I am a big fan of an open source software platform called Home Assistant. About 4 years ago I started building home projects capitalising on the low cost IOT hardware that is now available. As always, its best to have a vision in mind. So I focused on home automation and set myself the task of bringing an English Victorian house built 170 years ago into the 21st century without ripping it apart in the process. A year later I discovered Home assistant and it was exactly the glue I needed to bring everything together. If you are looking to start you own home automation project, you should definitely check out what the guys at home assistant have done. There are so many interfaces now to IOT products that I’ve lost count. They have a great contributor community that has done a lot of the heaving lifting (coding) work for people like me. How much you learn is up to you and your ambitions, but running a Home Assistant project will teach as much as you like in all the technologies below:
Raspberry Pi : The wonderfully adaptable and inexpensive computer which comes in various sizes and is an ideal hub for all your devices to communicate with.
Linux: The operating system which Raspberry pi is based on. Raspberry Pi uses a linux variant called Raspbian, but others are available
YAML. Wikipedia defines YAML as a data serialization language, but to you and me and other Home Assistant users, it’s a simple file format in which you can store device configuration information and scripts to tell Home Assistant what to do when different events happen. One thing that can be frustrating with YAML is that programs that read YAML often do not explicitly state where there is a mistake in your YAML flie, so you often have to be very wary of making seemingly simple changes and always test them.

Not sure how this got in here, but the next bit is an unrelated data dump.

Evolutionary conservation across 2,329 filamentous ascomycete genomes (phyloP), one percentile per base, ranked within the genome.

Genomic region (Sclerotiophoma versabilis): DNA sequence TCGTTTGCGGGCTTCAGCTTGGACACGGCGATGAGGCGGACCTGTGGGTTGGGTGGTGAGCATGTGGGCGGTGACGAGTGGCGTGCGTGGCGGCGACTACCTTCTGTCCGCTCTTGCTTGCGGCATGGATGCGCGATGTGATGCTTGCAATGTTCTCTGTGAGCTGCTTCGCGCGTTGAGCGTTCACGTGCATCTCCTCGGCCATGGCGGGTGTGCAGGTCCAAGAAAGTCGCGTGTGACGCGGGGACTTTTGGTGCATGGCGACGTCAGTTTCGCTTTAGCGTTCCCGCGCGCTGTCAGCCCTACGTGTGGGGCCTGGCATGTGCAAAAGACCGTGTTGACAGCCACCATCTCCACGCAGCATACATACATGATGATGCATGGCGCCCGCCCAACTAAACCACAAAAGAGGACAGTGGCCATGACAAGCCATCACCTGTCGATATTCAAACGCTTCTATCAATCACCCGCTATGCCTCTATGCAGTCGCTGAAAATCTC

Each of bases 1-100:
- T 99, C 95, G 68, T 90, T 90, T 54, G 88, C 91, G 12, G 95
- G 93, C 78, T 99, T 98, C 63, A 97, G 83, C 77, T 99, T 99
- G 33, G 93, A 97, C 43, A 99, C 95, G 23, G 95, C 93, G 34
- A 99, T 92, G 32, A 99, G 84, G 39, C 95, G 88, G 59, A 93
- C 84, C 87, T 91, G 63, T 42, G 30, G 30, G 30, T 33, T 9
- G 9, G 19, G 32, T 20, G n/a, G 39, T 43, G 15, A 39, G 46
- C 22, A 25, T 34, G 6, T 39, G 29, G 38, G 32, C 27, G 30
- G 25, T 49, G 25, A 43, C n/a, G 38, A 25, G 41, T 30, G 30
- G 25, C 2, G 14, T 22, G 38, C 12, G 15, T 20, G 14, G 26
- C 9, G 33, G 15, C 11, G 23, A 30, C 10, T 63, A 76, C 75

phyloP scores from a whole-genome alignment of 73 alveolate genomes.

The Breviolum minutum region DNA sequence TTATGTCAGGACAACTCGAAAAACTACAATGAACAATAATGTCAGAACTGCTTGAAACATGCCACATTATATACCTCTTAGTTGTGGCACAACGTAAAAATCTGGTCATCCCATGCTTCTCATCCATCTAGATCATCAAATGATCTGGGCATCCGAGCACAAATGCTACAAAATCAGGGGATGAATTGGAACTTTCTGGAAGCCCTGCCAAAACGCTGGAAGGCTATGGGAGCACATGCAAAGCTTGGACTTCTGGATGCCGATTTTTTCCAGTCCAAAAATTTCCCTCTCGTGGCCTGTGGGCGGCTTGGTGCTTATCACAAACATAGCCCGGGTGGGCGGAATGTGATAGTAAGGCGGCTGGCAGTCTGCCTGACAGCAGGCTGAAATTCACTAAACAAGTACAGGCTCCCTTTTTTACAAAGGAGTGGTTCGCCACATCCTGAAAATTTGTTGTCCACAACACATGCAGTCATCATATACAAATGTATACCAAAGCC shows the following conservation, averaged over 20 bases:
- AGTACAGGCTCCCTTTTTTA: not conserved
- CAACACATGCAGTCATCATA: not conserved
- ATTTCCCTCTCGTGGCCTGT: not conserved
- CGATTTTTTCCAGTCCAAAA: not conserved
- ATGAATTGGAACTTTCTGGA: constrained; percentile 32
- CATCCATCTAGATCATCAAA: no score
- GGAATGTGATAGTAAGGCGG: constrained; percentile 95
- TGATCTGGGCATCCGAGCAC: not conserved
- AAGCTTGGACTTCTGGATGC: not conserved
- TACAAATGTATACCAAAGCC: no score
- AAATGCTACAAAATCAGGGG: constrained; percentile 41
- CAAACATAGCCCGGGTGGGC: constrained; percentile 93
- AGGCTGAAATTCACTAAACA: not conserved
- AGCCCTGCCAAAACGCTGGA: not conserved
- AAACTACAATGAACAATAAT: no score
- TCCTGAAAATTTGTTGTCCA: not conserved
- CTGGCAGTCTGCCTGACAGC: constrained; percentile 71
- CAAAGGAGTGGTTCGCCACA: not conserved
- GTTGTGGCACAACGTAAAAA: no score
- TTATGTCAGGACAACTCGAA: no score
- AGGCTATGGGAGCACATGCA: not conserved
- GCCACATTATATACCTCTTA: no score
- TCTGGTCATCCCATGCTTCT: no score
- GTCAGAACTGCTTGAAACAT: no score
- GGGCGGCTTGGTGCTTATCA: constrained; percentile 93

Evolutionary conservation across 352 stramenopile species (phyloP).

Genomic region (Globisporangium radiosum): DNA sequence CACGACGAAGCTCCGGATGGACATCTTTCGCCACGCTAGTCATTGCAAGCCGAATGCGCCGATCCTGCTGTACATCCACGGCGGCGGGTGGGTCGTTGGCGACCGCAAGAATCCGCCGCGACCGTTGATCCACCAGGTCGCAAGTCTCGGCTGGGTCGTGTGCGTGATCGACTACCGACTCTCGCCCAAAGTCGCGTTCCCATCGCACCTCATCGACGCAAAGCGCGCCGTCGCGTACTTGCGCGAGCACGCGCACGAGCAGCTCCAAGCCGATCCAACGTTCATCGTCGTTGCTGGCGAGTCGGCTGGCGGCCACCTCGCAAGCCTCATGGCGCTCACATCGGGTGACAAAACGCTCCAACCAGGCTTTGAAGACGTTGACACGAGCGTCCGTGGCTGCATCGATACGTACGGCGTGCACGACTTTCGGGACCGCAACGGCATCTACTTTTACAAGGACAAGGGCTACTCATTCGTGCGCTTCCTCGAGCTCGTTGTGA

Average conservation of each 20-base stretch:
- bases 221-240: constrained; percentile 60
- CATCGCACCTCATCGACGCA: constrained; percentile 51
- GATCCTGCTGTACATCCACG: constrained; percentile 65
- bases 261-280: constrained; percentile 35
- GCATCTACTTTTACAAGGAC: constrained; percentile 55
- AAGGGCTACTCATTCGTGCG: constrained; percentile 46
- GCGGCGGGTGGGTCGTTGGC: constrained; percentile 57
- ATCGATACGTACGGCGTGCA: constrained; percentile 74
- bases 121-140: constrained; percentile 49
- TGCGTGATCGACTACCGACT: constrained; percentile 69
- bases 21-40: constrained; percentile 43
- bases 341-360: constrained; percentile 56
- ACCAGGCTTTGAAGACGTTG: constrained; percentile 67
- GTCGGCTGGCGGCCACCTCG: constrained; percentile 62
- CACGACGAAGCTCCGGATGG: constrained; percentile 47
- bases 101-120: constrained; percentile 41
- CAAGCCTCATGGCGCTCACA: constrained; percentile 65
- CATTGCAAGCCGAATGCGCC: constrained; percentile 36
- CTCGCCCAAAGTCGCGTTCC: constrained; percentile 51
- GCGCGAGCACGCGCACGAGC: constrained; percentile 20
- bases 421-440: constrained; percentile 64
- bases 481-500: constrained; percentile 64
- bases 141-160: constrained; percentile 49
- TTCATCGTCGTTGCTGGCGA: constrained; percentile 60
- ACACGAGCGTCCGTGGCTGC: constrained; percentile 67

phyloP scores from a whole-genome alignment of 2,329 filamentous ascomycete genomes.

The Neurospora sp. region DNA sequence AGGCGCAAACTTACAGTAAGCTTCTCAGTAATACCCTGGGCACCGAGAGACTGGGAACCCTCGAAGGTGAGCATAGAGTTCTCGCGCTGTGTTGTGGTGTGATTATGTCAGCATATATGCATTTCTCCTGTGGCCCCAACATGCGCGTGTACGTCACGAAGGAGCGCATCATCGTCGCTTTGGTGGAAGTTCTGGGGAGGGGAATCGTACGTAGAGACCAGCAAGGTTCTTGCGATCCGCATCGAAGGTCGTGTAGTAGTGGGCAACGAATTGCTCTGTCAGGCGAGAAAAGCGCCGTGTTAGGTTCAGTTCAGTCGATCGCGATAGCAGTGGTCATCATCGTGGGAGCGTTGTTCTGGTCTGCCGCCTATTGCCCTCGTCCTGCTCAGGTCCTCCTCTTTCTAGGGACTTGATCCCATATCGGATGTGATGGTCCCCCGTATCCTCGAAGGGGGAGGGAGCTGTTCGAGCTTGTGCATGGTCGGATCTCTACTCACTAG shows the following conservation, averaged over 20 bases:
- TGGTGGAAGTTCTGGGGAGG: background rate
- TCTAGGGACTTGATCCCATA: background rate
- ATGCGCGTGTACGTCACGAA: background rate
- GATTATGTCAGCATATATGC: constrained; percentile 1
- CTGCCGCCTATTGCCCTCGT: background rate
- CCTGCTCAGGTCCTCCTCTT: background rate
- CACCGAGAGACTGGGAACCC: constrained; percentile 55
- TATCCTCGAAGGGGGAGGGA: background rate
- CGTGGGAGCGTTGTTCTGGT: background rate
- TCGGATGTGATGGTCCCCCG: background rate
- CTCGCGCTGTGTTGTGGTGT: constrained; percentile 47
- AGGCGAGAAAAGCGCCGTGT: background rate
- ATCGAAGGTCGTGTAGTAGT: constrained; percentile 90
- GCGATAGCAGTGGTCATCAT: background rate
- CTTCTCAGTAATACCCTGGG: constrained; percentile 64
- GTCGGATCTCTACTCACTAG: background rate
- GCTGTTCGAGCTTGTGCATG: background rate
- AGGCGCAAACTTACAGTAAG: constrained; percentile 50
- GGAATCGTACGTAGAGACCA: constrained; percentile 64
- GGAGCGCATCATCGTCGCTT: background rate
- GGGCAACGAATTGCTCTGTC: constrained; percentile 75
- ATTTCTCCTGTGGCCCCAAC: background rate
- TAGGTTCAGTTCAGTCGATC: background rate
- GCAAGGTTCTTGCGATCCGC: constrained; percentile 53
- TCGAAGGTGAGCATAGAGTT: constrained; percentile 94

JINJA: Again Wikipedia defines JINJA as a web template engine for the Python programming language. Home assistant is built from python code and so it makes sense they chose Jinja. In Home Assistant we embed Jinja code into the YAML scripts to allow us to do more complicated tasks like evaluate the value of a sensor and depending on the result execute a different scripts or instructions.
Python: A very popular programming language known for its ease of understanding and ubiquitous support on many operating systems. Of all the different programming languages I have used in my lfe, Python is, to me at least, the most approachable and flexible language. You don’t really need to know Python for Home Assistant, but as you get deeper down the rabbit hole, you will need it more.
MQTT, REST : MQTT and rest are what I would call communication enablers. It the IOT world, different devices need a way to communicate with each other even though they are often in different manufacturer ecosystems. MQTT and REST are two well supported protocols that support this communication and both of them support secure communication also.
Webservers & SSL security : Home assistant can run on various hardware and you don’t need to know much about setting up a webserver to access the home assistant front end, but to secure your webserver from bad actors, you will need to learn about SSL encryption and how to manage it on your devices. However, its not as complicated as some of the website I visited explain it to be. That’s probably because I wanted to understand the precise data flows between server and client, but trust me you don’t need to worry about this. Just know that SSL encryption is currently one of the best methods of implementing privacy between two devices right now and trust it to do its job.
Time series databases: My old friend Wikipedia defines time series database (TSDB) is a software system that is optimized for handling time series data, arrays of numbers indexed by time (a datetime or a datetime range). Home assistant needs a database if you want to store or profile the behaviour of devices over an extended period of time. I use a database call InfluxDB, which has the advantage of being fast and more then capable of running on a low power computer like a raspberry Pi.